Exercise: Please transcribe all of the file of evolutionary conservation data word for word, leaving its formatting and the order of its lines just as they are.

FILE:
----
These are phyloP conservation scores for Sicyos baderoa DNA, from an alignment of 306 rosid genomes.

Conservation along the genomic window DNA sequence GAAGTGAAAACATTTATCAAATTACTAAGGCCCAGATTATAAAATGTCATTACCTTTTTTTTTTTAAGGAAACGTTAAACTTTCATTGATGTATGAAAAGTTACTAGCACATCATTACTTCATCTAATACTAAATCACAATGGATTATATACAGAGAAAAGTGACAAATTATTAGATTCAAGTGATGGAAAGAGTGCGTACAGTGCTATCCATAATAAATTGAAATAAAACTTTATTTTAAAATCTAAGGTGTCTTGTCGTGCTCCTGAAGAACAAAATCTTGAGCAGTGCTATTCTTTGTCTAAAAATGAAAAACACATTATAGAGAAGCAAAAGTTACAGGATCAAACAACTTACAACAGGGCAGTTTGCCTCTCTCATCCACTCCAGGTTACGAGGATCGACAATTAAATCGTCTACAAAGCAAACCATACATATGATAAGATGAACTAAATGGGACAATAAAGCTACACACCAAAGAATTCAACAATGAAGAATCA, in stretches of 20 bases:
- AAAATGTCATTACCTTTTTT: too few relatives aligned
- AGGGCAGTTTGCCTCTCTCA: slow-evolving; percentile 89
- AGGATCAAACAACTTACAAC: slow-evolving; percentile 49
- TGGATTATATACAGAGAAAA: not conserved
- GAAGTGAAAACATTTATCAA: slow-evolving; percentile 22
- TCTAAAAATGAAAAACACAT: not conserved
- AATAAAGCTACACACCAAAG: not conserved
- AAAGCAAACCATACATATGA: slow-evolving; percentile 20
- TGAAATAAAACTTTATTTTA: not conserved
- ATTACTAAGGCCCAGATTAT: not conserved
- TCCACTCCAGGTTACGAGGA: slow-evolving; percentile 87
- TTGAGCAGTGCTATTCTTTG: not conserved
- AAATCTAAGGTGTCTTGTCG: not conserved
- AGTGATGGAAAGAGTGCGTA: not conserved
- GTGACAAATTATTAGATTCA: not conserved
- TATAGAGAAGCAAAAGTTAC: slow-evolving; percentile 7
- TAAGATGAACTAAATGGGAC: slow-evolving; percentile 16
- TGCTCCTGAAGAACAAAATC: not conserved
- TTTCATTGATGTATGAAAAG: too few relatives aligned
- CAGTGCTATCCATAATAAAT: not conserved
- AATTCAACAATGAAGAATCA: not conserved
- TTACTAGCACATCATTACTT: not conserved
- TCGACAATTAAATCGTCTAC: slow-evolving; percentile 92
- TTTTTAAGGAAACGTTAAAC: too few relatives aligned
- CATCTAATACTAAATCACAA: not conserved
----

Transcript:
These are phyloP conservation scores for Sicyos baderoa DNA, from an alignment of 306 rosid genomes.

Conservation along the genomic window DNA sequence GAAGTGAAAACATTTATCAAATTACTAAGGCCCAGATTATAAAATGTCATTACCTTTTTTTTTTTAAGGAAACGTTAAACTTTCATTGATGTATGAAAAGTTACTAGCACATCATTACTTCATCTAATACTAAATCACAATGGATTATATACAGAGAAAAGTGACAAATTATTAGATTCAAGTGATGGAAAGAGTGCGTACAGTGCTATCCATAATAAATTGAAATAAAACTTTATTTTAAAATCTAAGGTGTCTTGTCGTGCTCCTGAAGAACAAAATCTTGAGCAGTGCTATTCTTTGTCTAAAAATGAAAAACACATTATAGAGAAGCAAAAGTTACAGGATCAAACAACTTACAACAGGGCAGTTTGCCTCTCTCATCCACTCCAGGTTACGAGGATCGACAATTAAATCGTCTACAAAGCAAACCATACATATGATAAGATGAACTAAATGGGACAATAAAGCTACACACCAAAGAATTCAACAATGAAGAATCA, in stretches of 20 bases:
- AAAATGTCATTACCTTTTTT: too few relatives aligned
- AGGGCAGTTTGCCTCTCTCA: slow-evolving; percentile 89
- AGGATCAAACAACTTACAAC: slow-evolving; percentile 49
- TGGATTATATACAGAGAAAA: not conserved
- GAAGTGAAAACATTTATCAA: slow-evolving; percentile 22
- TCTAAAAATGAAAAACACAT: not conserved
- AATAAAGCTACACACCAAAG: not conserved
- AAAGCAAACCATACATATGA: slow-evolving; percentile 20
- TGAAATAAAACTTTATTTTA: not conserved
- ATTACTAAGGCCCAGATTAT: not conserved
- TCCACTCCAGGTTACGAGGA: slow-evolving; percentile 87
- TTGAGCAGTGCTATTCTTTG: not conserved
- AAATCTAAGGTGTCTTGTCG: not conserved
- AGTGATGGAAAGAGTGCGTA: not conserved
- GTGACAAATTATTAGATTCA: not conserved
- TATAGAGAAGCAAAAGTTAC: slow-evolving; percentile 7
- TAAGATGAACTAAATGGGAC: slow-evolving; percentile 16
- TGCTCCTGAAGAACAAAATC: not conserved
- TTTCATTGATGTATGAAAAG: too few relatives aligned
- CAGTGCTATCCATAATAAAT: not conserved
- AATTCAACAATGAAGAATCA: not conserved
- TTACTAGCACATCATTACTT: not conserved
- TCGACAATTAAATCGTCTAC: slow-evolving; percentile 92
- TTTTTAAGGAAACGTTAAAC: too few relatives aligned
- CATCTAATACTAAATCACAA: not conserved